As we all know by now, one of the most difficult concepts for political parties in Ethiopia, both the incumbent as well as the opposition, to comprehend is that of the "loyal opposition" or legal opposition, as it actually means. This concept is a vital one, however. It means, in essence, that all sides in a democracy share a common commitment to its basic values, rules and procedures. Political competitors don't necessarily have to like each other, but they must tolerate one another and acknowledge that each has a legitimate and important role to play. Moreover, the ground rules of the society must encourage tolerance and civility in public debate.

In any healthy society there must be both a search for consensus and a tolerance for dissent. These requirements hold for both a government and its political opposition. Since differences of opinion are natural in any society, the never-ending search for consensus must not be one in which “unanimity” is imposed by a state. Nor can the search for consensus be stymied from the start by an unwillingness to compromise, perhaps by a well-meaning government that has taken offence at being verbally demonised by its opposition, or by an opposition with a preference for getting none other than only half of its demands met. [Bricker et al. 1994]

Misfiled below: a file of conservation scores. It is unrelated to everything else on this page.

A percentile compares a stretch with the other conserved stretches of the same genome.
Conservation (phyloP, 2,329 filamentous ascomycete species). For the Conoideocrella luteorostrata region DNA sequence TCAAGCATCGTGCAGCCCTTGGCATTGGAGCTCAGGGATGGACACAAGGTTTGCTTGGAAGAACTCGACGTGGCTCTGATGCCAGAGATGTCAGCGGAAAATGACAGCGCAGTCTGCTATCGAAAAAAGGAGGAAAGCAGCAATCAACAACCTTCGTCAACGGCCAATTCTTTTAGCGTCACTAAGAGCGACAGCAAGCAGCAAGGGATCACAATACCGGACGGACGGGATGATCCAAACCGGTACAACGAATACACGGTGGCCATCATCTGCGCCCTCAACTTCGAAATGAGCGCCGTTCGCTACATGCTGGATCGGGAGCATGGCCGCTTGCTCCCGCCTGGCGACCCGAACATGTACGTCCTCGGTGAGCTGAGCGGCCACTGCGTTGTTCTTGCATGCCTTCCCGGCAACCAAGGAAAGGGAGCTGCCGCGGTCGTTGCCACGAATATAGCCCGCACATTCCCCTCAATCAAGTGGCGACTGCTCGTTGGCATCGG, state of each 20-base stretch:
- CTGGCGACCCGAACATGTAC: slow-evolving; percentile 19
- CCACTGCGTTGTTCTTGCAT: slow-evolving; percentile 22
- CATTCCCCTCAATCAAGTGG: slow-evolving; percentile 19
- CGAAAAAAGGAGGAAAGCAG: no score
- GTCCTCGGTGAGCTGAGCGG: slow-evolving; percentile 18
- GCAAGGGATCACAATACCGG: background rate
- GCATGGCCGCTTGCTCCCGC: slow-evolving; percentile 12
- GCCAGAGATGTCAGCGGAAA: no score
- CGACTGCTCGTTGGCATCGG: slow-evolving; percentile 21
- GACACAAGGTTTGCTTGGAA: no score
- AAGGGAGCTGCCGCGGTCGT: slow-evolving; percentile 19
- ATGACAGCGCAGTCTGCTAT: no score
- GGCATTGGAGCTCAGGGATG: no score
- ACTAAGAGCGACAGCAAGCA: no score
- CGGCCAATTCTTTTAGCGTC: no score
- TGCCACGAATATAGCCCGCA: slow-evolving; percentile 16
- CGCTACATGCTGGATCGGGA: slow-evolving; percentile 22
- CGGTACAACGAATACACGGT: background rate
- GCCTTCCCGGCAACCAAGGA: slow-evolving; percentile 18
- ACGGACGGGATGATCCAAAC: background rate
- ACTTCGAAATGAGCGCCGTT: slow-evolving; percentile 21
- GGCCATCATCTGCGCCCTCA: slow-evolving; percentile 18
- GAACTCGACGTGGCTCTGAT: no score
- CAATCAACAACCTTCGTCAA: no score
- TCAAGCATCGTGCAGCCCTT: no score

Tolerance for dissent means, ultimately, the willingness of officials [at all tiers of government] to permit non-violent activities, even when they are designed to bring about a peaceful transition of power to replace the government. It also means forbearance in the face of disagreeable expression of opinion, a type of forbearance absent in laws that make criticism of the regime and its institutions criminal libel. As well, such tolerance means the willingness of an opposition to permit others to freely reject its line and choose another, either in support of the government or in favour of a third way. In short, it is clear that a society in which there is a search for true consensus and tolerance for dissent is one in which fundamental human rights are respected by all. [ibid]